10. A CROSS OR INVITING A HUG? DEPENDS ON HOW YOU LOOK AT IT.

Rather than depict Christ carrying a cross, Da Silva Costa designed the figure to resemble a cross with his outstretched arms. Scholars have noted that this symbolizes a bridge between traditional depictions of Christ, which typically showed him nailed to or carrying a cross, and modern ones. Today, Brazil is a much more religiously diverse nation, and many view the statue’s gesture as one of welcoming and peace. In 1969, Brazilian artist Gilberto Gil wrote a song inspired by the monument called "That Hug" ("Aquele Abraço").

11. IT’S ONE OF THE SEVEN NEW WONDERS OF THE WORLD.

In 2007, more than 100 million people voted on the New Seven Wonders of the World from a list of 21 finalists (the competition was put on by the New Open World Corporation, so take that for what you will). Christ the Redeemer made the cut, along with the Great Wall of China, Machu Picchu, and the Roman Colosseum. Sorry Eiffel Tower—maybe next time.

All images via Getty.

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Long-Closed Part of Westminster Abbey to Open to the Public for the First Time in 700 Years
The triforium in 2009
The triforium in 2009
Peter Macdiarmid, Getty Images

On June 11, 2018, visitors to London's Westminster Abbey will get a look at a section of the historic church that has been off-limits for 700 years. That’s when the triforium, located high above the abbey floor, will open to the general public for the first time as the Queen’s Diamond Jubilee Galleries, according to Condé Nast Traveler.

The 13th-century space, located 70 feet above the nave floor, had previously been used for abbey storage. (One architecture critic who visited before the renovation described it as a “glorified attic.”) After a $32.5 million renovation, it will now become a museum with killer views.

The view from the triforium looking down onto the rest of Westminster Abbey
The view from the triforium looking down toward the ground floor of the abbey
Dan Kitwood, Getty Images

To access the area, which looks out over the nave and altar, architects built a new tower, the abbey’s first major addition since 1745. The 80-foot-tall, window-lined structure will provide brand-new vantage points to look out on surrounding areas of Westminster. Inside the triforium, the windows of the galleries look out onto the Houses of Parliament and St. Margaret’s church, and visitors will be able to walk around the upper mezzanine and look down onto the ground floor of the abbey below.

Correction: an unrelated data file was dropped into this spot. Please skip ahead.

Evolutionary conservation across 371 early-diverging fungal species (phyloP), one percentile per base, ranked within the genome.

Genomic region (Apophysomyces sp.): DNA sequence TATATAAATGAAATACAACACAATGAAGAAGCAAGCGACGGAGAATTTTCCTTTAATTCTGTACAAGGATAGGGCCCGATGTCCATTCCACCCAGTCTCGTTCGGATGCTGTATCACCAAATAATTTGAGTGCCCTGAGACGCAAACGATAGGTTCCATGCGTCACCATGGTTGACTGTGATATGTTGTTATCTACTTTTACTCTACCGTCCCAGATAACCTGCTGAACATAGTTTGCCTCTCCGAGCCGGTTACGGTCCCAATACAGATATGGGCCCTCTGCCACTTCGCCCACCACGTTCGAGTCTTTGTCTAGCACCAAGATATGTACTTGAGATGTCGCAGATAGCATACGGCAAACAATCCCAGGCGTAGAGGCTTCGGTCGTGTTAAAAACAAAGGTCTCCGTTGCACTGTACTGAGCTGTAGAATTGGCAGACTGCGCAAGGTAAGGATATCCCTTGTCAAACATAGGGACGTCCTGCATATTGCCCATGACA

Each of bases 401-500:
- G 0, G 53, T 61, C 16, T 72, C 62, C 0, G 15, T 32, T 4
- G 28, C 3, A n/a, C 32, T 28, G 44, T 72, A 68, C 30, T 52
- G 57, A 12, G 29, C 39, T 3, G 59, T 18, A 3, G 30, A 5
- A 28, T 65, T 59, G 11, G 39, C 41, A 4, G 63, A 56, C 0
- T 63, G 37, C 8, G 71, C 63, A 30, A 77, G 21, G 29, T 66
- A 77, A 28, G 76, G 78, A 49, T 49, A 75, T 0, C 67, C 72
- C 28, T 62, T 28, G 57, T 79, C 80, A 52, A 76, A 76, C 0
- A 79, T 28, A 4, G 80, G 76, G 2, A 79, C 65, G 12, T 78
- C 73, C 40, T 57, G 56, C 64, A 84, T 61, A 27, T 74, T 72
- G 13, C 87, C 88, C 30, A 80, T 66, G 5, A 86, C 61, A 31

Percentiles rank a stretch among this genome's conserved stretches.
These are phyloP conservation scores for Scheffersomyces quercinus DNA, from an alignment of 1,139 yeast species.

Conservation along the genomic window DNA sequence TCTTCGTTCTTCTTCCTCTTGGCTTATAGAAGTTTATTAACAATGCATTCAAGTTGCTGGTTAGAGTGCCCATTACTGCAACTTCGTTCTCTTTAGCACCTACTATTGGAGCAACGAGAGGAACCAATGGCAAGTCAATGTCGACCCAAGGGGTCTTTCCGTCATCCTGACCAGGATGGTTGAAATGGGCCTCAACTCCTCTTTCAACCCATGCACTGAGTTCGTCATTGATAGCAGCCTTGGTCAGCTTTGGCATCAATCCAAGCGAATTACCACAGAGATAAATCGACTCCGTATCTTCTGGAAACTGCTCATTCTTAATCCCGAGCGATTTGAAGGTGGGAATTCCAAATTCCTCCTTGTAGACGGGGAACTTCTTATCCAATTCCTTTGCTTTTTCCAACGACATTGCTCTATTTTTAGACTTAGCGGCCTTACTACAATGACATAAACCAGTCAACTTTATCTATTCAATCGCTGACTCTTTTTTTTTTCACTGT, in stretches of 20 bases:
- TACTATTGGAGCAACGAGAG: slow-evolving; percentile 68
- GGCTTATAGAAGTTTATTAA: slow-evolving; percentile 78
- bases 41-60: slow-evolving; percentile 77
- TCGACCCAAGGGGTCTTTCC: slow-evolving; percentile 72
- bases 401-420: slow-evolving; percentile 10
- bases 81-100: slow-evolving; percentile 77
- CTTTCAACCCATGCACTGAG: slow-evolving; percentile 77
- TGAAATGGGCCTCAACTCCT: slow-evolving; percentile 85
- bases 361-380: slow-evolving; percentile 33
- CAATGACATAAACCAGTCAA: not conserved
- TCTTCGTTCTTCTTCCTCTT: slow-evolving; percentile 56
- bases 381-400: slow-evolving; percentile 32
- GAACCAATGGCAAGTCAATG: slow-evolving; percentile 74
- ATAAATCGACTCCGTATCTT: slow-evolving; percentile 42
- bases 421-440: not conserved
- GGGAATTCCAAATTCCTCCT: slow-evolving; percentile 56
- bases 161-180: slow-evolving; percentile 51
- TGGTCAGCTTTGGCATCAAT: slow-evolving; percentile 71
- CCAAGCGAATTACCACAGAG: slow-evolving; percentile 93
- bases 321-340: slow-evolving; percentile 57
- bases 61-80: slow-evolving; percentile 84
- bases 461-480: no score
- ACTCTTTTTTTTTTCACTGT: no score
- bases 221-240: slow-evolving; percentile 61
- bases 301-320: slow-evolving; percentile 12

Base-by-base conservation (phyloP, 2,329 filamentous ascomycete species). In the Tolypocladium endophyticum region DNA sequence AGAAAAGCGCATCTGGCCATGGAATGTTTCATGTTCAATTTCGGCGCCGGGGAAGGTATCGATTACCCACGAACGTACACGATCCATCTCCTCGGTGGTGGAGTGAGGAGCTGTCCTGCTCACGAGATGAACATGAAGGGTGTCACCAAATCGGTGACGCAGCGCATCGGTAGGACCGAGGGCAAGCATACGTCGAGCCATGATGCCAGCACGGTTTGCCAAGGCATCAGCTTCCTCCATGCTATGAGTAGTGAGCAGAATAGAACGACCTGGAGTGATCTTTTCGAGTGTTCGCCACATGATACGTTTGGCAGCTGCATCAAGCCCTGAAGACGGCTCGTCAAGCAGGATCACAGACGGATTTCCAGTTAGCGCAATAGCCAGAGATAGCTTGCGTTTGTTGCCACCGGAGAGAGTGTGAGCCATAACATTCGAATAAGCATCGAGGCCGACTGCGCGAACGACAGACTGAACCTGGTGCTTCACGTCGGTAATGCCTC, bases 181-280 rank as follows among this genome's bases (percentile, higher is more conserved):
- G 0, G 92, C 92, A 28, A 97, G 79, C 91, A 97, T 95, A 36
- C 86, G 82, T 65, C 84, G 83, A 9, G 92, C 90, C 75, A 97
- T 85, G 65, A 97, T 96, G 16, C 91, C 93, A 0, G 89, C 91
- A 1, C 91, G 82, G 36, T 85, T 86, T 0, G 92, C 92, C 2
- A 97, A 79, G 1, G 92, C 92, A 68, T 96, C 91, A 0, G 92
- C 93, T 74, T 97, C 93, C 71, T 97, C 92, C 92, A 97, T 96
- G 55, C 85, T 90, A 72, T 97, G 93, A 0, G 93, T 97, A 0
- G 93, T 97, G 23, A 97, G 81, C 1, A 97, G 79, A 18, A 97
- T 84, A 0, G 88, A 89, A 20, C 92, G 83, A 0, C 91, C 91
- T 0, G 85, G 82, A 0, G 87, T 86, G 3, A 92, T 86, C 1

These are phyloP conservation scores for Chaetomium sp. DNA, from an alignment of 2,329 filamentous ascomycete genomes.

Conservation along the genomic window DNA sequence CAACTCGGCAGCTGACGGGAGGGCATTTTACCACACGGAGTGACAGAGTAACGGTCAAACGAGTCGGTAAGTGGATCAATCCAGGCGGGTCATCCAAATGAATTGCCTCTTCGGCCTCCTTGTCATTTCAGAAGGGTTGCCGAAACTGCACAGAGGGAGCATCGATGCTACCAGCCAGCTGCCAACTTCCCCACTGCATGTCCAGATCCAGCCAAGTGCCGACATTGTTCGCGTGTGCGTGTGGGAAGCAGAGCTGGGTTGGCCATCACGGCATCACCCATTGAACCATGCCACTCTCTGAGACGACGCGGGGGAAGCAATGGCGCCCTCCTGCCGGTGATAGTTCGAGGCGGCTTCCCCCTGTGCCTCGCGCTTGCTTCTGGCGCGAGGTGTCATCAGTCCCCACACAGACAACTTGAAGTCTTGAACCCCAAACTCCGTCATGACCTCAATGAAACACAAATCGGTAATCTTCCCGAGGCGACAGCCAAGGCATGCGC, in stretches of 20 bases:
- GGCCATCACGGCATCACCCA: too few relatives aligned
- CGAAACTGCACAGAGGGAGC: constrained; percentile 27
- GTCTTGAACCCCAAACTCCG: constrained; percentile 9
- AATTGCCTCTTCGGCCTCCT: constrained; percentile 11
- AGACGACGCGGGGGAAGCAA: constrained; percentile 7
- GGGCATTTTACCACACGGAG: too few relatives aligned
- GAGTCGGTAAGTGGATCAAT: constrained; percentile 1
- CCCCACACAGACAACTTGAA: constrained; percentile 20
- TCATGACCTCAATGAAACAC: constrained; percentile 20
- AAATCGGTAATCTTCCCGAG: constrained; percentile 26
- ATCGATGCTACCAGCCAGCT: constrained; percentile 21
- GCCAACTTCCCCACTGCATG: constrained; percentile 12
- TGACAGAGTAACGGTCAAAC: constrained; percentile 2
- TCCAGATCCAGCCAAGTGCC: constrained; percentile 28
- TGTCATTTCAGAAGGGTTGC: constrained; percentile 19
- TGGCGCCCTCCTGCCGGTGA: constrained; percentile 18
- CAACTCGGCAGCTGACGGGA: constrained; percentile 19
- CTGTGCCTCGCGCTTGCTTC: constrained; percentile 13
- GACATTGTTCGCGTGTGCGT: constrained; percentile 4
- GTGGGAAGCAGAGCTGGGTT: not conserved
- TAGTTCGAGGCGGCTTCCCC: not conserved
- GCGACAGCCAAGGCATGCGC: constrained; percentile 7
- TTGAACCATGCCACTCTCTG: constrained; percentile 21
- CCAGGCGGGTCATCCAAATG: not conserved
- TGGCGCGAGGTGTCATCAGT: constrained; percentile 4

The museum itself will show off objects from Westminster Abbey’s history, such as a 17th-century coronation chair for Mary II and an altarpiece from Henry III’s reign, when the triforium was first constructed. Oh, and it will also display Prince William and Kate Middleton’s marriage license, for those interested in more modern royal history.

[h/t Condé Nast Traveler]

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Steinar Skaar / Statens vegvesen
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A Look at One of Norway's Most Beautiful Public Bathrooms
Steinar Skaar / Statens vegvesen
Steinar Skaar / Statens vegvesen

In Norway, beautiful architecture isn’t limited to new museums and opera houses. The country also has some incredible bathrooms, thanks to a program called the National Tourist Routes, which commissions architects to design imaginative, beautiful rest stops and lookout points to encourage travel in some of the country’s more remote areas.

One of the latest projects to be unveiled, as Dezeen alerted us, is a high-design commode in the northern Norwegian municipality of Gildeskål. The newly renovated site located along the Norwegian Scenic Route Helgelandskysten, called Ureddplassen, was recently opened to the public.

Bench seating outside the restroom, with mountains in the background
Lars Grimsby / State Road Administration

A view up the stairs of the amphitheater toward steep mountains
Steinar Skaar / Statens vegvesen

Designed by the Oslo-based designers Haugen/Zohar Architects and the landscape architects Landskapsfabrikken AS, the site includes an amphitheater, a viewing platform, and of course, a beautiful restroom. The area is a popular place to view the Northern Lights in the fall and winter and the midnight sun in the summer, so it sees a fair amount of traffic.

The site has been home to a monument honoring victims of the 1943 sinking of a World War II submarine called the Uredd since 1987, and the designers added a new marble base to the monument as part of this project.

A view of the monument to the soldiers lost in the sinking of the Uredd
Steinar Skaar / Statens vegvesen

Now, travelers and locals alike can stop off the highway for a quick pee in the restroom, with its rolling concrete and glass design, then plop down on the steps of the amphitheater to gaze at the view across the Norwegian Sea. It’s one rest stop you’ll actually want to rest at.

[h/t Dezeen]